"Well, I am not surprised you go to Wharton. After all, you are so cutthroat and you are willing to get ahead; I would think the last thing you would care about is having good relationships with people." 

These comments are just truly mind boggling. On one hand, I get that ambition can sometimes be problematic. Unchecked ambition can lead to putting people down to get yourself ahead. But really? Is bashing ambition just a trend now? To cast ambition in a truly horrible light is to forget that ambition can get people places. Ambitious people aren't necessarily heartless; we are just so goal-focused sometimes that we lose sight of the bigger picture. 

 When one door closes, there are a thousand more that are open waiting for you to enter. :) 

When one door closes, there are a thousand more that are open waiting for you to enter. :) 

I can guarantee you I am not losing sleep over this manufactured debate. I do actually think ambition and relationships go hand in hand; they don't exist separately. To start up a business, you need people. People who are willing to support you as a person, who will be there when ideas go bust...that's when you need people! Even in the blogging world, I might not physically be interacting with all my followers 24/7, but I am mindful of the people I come across on Instagram. I always try to be genuine in my comments, and if I am in the same location as them, say Philadelphia or Tampa, I will always go out of my way to meet them for coffee, to take fun lifestyle photos together but at the end of the day I am trying to figure out who they are as a person. Are they fun to be around? What interesting stories do they have to tell me?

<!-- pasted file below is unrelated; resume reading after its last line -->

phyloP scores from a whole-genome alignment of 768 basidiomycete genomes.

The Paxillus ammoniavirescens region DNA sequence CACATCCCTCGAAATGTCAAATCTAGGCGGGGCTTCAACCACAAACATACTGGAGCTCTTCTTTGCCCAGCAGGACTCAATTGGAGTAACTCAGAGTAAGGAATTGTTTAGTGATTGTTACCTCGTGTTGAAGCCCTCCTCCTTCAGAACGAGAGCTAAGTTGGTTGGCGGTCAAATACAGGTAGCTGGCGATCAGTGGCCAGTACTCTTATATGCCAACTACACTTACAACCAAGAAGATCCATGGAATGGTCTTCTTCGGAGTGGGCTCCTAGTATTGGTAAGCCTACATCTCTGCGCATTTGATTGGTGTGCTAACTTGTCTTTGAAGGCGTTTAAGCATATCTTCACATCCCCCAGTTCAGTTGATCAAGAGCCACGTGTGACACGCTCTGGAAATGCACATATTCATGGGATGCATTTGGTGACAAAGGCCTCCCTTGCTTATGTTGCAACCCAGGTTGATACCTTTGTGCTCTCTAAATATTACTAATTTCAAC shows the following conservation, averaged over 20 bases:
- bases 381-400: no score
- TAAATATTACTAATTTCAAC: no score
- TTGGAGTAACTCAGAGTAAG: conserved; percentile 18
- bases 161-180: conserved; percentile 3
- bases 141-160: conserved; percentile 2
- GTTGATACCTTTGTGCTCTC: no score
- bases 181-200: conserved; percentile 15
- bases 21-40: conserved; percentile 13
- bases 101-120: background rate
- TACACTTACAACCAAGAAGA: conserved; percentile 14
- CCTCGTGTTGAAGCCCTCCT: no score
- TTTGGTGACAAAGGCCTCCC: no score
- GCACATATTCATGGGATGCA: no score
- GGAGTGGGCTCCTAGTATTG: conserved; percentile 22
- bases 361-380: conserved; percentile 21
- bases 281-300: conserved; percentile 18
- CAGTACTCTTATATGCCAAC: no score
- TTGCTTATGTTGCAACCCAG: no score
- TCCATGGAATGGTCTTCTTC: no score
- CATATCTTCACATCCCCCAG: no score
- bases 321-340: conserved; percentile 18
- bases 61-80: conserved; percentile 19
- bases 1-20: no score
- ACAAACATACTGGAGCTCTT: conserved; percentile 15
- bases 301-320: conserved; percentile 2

One other thing I just can't wrap my head around is how the article goes out of its way to say ambitious people see people as objects, as a means to an end. Call me callous if you want, but don't we all have a purpose for knowing people? Even in the scheme of a community, you need people to support your idea for that local church event you might have been planning over the last couple of weeks. Objectifying people is just a phrase deigned to make ambitious people appear to be mercenaries. Think about it for a moment. When you meet someone, you either click or you don't. I am definitively sure you aren't going to keep talking to someone that shares little to no common ground or to hang out with someone who has a completely different personality from you. Instead of saying we objectify people, meeting people and staying friends with them is about identifying what you have in common and playing off of each other's strengths and interests. 

And on that note, a word on communities. Communities aren't meant to be stagnant, giving you little room to maneuver. When you move from place to place, you can take bits and pieces from your hometown with you. I know at least I have; being around a friend group that I met when I moved to Florida in middle school has given me a much-needed sense of humor and funny stories to tell the people I meet at school. Just because you leave one community behind doesn't mean you can never find another. There will always be a part of home with you, whether it is a part of your personality, in your mannerisms, in how you relate to others. Communities can be molded and shaped to your liking; you can even start your own! We also live in the 21st century so they can be both online and offline, across different cities even!  

Point is, never be afraid to be individualistic, to go out there and travel and pursue your own passions however you can. It gets you places. Staying in the same place for the rest of your life doesn't. Forge communities wherever you go and leave the people who won't stand by your side behind.

Never a zero-sum game. 

Charm in the Mundane xx